Concerns about Nepal Communist Party (NCP) govt’s restrictions on civil liberties grew with new proposed legislation granting attorney general (AG) discretionary powers to decide on implementation of recommendations made by National Human Rights Commission (NHRC); legislation would empower AG to request further evidence before registering NHRC-recommended cases. NHRC officials rejected move and claimed it would curtail commission’s authority and undermine constitutionally-guaranteed autonomy. Rights activists also criticised govt demand that media houses share payroll and bank details of journalists as latest attempt to restrict press freedom; govt claim effort aimed at ensuring journalists being paid over minimum wage. Following widespread criticism of govt for previously ruling out negotiations with Communist Party of Nepal (CPN) led by hardline Maoist leader Netra Bikram Chand, reports claimed some ruling NCP leaders are reaching out to CPN leaders for informal talks. Second meeting of Inter-state Council (constitutionally mandated mechanism to resolve disputes between federal and provincial govts) 26 April dominated by tensions over lack of devolution of power to provinces, security arrangements and appointment of local administrators. Nepal Army 12 April denied reports of requesting to withdraw 231 troops guarding UN Support Mission in Libya (UNSMIL) HQ amid unrest in Tripoli and concerns about inadequate evacuation arrangements (see Libya).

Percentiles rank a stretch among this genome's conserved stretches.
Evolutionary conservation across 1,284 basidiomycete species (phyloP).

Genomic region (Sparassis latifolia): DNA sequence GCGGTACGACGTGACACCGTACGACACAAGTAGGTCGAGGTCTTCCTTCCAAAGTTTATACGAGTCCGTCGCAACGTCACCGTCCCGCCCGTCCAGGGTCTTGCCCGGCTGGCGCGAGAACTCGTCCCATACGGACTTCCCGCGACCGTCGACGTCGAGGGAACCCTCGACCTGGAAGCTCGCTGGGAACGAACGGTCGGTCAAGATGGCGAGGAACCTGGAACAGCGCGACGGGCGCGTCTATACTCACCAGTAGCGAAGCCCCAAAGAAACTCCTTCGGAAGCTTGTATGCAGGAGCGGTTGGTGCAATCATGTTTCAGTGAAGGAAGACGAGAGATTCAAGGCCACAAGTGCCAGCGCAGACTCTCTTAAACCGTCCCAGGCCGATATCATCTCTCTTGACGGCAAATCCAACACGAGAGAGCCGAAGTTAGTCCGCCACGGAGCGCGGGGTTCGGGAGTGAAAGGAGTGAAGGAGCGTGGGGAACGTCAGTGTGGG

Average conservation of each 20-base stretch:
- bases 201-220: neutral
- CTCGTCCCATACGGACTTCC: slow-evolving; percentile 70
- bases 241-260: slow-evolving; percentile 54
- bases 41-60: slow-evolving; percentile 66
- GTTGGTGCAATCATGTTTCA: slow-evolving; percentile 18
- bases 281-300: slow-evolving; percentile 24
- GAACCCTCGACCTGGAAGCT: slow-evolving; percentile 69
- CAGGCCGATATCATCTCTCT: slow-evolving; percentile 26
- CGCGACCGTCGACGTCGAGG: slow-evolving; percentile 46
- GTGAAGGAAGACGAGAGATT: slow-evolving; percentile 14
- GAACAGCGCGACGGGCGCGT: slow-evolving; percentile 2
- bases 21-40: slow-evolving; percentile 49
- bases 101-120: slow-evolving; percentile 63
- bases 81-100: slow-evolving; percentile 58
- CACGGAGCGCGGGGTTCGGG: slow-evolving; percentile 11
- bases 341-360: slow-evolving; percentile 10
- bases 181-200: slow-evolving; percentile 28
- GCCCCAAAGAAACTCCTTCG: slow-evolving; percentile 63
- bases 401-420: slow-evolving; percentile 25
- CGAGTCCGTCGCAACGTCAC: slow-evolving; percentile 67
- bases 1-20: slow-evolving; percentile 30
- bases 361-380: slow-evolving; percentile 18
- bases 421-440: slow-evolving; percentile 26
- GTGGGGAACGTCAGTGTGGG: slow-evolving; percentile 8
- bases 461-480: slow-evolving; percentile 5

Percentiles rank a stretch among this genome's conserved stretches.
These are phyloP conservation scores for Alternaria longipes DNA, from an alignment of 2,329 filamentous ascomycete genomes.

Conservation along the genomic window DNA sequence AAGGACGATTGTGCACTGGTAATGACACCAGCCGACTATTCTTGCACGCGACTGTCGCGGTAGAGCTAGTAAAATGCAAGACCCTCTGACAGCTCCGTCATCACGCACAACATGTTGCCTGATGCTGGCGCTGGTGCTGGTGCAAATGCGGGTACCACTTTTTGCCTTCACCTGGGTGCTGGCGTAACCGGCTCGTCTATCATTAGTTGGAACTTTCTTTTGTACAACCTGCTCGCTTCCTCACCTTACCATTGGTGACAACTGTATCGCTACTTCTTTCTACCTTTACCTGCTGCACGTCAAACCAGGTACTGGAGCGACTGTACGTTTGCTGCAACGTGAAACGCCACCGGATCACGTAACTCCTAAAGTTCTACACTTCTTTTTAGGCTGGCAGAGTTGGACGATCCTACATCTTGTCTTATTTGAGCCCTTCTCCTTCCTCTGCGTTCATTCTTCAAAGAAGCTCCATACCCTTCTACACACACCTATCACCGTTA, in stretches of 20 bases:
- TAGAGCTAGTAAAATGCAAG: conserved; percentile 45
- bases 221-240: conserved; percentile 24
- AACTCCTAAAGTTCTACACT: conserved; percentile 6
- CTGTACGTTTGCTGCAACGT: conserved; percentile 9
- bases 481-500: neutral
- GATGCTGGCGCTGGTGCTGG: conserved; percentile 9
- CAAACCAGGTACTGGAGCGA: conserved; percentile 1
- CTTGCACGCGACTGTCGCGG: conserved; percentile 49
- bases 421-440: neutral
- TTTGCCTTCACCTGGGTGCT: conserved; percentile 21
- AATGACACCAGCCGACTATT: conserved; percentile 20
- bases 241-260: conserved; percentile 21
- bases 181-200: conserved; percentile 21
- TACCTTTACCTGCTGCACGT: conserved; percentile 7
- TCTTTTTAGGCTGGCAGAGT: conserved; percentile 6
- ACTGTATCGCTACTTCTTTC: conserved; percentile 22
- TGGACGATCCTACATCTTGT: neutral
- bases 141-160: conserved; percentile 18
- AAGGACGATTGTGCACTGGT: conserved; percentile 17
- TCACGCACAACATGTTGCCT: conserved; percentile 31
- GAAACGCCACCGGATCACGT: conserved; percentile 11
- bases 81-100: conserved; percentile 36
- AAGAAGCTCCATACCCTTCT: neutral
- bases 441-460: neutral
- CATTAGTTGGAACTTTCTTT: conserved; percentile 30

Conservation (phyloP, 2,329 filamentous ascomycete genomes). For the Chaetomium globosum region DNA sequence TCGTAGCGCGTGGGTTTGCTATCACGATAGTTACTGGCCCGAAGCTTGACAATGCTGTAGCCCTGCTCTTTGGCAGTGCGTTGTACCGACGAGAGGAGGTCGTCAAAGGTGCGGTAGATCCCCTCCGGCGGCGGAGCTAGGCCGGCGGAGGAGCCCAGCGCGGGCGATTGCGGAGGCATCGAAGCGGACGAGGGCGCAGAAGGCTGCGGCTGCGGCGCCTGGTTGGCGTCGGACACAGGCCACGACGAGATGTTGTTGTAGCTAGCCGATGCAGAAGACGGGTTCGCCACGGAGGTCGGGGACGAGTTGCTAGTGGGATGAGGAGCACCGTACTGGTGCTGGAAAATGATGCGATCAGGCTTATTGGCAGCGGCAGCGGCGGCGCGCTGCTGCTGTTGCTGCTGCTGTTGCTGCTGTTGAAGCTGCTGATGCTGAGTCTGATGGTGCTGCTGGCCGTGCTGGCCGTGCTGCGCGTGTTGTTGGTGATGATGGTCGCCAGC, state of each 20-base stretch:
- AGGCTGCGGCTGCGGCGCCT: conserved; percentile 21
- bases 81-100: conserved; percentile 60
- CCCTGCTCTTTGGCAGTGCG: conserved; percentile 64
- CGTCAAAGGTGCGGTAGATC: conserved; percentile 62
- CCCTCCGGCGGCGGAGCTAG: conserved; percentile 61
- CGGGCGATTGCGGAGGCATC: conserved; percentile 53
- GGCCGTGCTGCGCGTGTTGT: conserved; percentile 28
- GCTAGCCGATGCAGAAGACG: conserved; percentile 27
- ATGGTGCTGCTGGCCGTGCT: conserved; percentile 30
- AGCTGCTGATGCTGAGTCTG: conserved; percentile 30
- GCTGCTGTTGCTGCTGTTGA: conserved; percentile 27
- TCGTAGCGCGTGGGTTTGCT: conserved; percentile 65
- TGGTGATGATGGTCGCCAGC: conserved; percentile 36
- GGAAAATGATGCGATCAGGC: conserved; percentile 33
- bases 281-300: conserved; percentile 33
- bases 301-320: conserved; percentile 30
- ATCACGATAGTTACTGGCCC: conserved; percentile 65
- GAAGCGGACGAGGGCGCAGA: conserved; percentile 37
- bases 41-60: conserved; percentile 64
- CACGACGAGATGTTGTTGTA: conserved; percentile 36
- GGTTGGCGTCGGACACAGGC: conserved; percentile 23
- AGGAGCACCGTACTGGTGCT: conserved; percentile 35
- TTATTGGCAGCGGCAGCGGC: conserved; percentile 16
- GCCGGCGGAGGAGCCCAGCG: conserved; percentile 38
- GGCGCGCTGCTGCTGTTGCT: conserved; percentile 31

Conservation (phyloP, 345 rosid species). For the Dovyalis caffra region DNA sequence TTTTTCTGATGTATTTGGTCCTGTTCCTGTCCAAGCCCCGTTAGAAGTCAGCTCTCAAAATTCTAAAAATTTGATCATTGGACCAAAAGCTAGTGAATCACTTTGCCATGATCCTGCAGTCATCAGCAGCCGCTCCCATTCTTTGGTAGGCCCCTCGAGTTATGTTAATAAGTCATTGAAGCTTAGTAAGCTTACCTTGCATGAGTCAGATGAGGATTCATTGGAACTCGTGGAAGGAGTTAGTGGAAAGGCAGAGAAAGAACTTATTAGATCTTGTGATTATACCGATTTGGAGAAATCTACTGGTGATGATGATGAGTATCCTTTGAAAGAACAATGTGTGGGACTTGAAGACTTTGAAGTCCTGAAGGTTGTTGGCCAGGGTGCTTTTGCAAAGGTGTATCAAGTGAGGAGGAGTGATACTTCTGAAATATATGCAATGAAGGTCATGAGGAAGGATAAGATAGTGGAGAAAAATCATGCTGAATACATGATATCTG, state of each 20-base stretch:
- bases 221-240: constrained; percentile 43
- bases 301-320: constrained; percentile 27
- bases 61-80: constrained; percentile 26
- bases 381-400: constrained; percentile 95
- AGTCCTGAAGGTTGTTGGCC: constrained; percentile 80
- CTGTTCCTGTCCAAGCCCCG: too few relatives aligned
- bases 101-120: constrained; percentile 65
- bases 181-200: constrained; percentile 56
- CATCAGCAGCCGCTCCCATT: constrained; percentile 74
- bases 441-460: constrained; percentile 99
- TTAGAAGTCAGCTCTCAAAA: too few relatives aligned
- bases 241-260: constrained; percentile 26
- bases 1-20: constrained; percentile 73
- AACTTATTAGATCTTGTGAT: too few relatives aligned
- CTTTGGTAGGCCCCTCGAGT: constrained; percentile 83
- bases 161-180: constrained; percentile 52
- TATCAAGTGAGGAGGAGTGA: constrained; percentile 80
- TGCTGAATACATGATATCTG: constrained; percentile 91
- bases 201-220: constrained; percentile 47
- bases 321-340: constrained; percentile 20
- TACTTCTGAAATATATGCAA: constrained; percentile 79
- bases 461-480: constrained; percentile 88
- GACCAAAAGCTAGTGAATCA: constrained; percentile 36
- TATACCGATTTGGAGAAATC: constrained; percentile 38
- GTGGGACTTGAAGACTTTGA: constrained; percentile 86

Since it was passed amid deadly protests in September 2015, Nepal’s new constitution has deepened ethnic, social and political fractures. The country’s national parties and protesting groups need to find ways to address constitutional disagreements and underlying disputes. There is a clear risk of escalating violence unless all sides understand that without compromise and good faith Nepal faces an existential threat.
Nepal’s major political parties must urgently agree on a roadmap to negotiate on federalism and write the new constitution, whether by holding elections to a new Constituent Assembly or reviving the previous body.
With the future of the Maoist combatants finally settled, Nepal’s peace process has gained momentum after a long stalemate, but challenges remain, particularly the design of a new federal state and evolving coalition and factional dynamics of the parties.
Nepal’s Maoist combatants urgently need to be integrated into the national security forces and rehabilitated or retired to consolidate the peace process.
The parties to Nepal’s fitful peace process have less than eight weeks to agree on integration of Maoist combatants and federalism before the term of the Constituent Assembly elected to draft a new constitution expires.
International Crisis Group worked regularly on Nepal from 2003-2012, publishing 33 reports in the period leading up to and following the 2006 Comprehensive Peace Agreement that ended the country’s decade-long civil war. Since 2012, Crisis Group has maintained a watching brief on the country.